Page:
When Chen’s parents are incinerated before his eyes by a blast of ball lightning, he devotes his life to cracking the secret of this mysterious natural phenomenon. His search takes him to stormy mountaintops, an experimental military weapons lab, and an old Soviet science station. The more he learns, the more he comes to realize that ball lightning is just the tip of an entirely new frontier. While Chen’s quest for answers gives purpose to his lonely life, it also pits him against soldiers and scientists with motives of their own: a beautiful army major with an obsession with dangerous weaponry, and a physicist who has no place for ethical considerations in his single-minded pursuit of knowledge.

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Big News: We’re all eBook sale, all day, but only for today (Sunday, 10/16/22)! Get every title on this epic list for $2.99 for the next 24 hours!

Daughter of Redwinter by Ed McDonaldDaughter of Redwinter by Ed McDonald

Raine can see—and speak—to the dead, a gift that comes with a death sentence. All her life she has hidden, lied, and run to save her skin, and she’s made some spectacularly bad choices along the way.

But it is a rare act of kindness—rescuing an injured woman in the snow—that becomes the most dangerous decision Raine has ever made.

Because the woman is fleeing from Redwinter, the fortress-monastery of the Draoihn, warrior magicians who answer to no king, and who will stop at nothing to reclaim what she’s stolen. A battle, a betrayal, and a horrific revelation force Raine to enter the citadel and live among the Draoihn. She soon finds that her secret ability could be the key to saving an entire nation.

Though she might have to die to make it happen . . .

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Kushiel's Dart by Jacqueline CareyKushiel’s Dart by Jacqueline Carey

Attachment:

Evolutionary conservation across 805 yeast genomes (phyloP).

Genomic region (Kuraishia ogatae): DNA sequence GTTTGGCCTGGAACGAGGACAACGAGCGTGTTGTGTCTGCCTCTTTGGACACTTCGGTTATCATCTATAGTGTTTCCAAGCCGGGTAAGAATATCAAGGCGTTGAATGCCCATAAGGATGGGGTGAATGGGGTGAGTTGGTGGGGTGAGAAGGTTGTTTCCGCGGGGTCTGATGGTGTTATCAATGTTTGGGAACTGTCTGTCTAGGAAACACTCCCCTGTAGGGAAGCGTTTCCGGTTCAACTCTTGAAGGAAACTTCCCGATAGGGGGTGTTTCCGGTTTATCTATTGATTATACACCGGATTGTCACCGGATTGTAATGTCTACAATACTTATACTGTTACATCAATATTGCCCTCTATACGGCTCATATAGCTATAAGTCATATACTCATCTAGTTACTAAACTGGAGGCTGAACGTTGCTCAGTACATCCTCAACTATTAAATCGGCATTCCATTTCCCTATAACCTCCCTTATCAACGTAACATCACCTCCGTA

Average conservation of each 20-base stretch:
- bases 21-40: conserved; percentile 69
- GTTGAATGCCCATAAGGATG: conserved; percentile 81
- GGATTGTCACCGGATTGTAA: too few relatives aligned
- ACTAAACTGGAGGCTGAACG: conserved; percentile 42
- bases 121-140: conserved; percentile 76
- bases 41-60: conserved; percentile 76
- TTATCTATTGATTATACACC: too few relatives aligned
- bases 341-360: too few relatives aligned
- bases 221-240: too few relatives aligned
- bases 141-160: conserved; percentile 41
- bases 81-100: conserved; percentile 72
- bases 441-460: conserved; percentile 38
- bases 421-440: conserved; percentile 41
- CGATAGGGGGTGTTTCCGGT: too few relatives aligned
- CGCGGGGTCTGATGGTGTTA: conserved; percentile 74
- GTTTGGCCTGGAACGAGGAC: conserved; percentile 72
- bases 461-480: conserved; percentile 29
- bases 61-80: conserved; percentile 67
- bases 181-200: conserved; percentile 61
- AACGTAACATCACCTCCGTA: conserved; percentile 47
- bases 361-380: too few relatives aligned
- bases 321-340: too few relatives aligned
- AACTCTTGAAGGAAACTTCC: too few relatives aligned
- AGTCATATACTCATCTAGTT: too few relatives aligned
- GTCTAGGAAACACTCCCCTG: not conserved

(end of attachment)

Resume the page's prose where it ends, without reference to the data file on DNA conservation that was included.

A nation born of angels, vast and intricate and surrounded by danger… a woman born to servitude, unknowingly given access to the secrets of the realm…

Born with a scarlet mote in her left eye, Phédre nó Delaunay is sold into indentured servitude as a child. When her bond is purchased by an enigmatic nobleman, she is trained in history, theology, politics, foreign languages, the arts of pleasure. And above all, the ability to observe, remember, and analyze. Exquisite courtesan, talented spy…and unlikely heroine. But when Phédre stumbles upon a plot that threatens her homeland, Terre d’Ange, she has no choice.

Betrayed into captivity in the barbarous northland of Skaldia and accompanied only by a disdainful young warrior-priest, Phédre makes a harrowing escape and an even more harrowing journey to return to her people and deliver a warning of the impending invasion. And that proves only the first step in a quest that will take her to the edge of despair and beyond.

Phédre nó Delaunay is the woman who holds the keys to her realm’s deadly secrets, and whose courage will decide the very future of her world.

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The First Binding by R. R. VirdiThe First Binding by R. R. Virdi

All legends are born of truths. And just as much lies. These are mine. Judge me for what you will. But you will hear my story first.

I buried the village of Ampur under a mountain of ice and snow. Then I killed their god. I’ve stolen old magics and been cursed for it. I started a war with those that walked before mankind and lost the princess I loved, and wanted to save. I’ve called lightning and bound fire. I am legend. And I am a monster.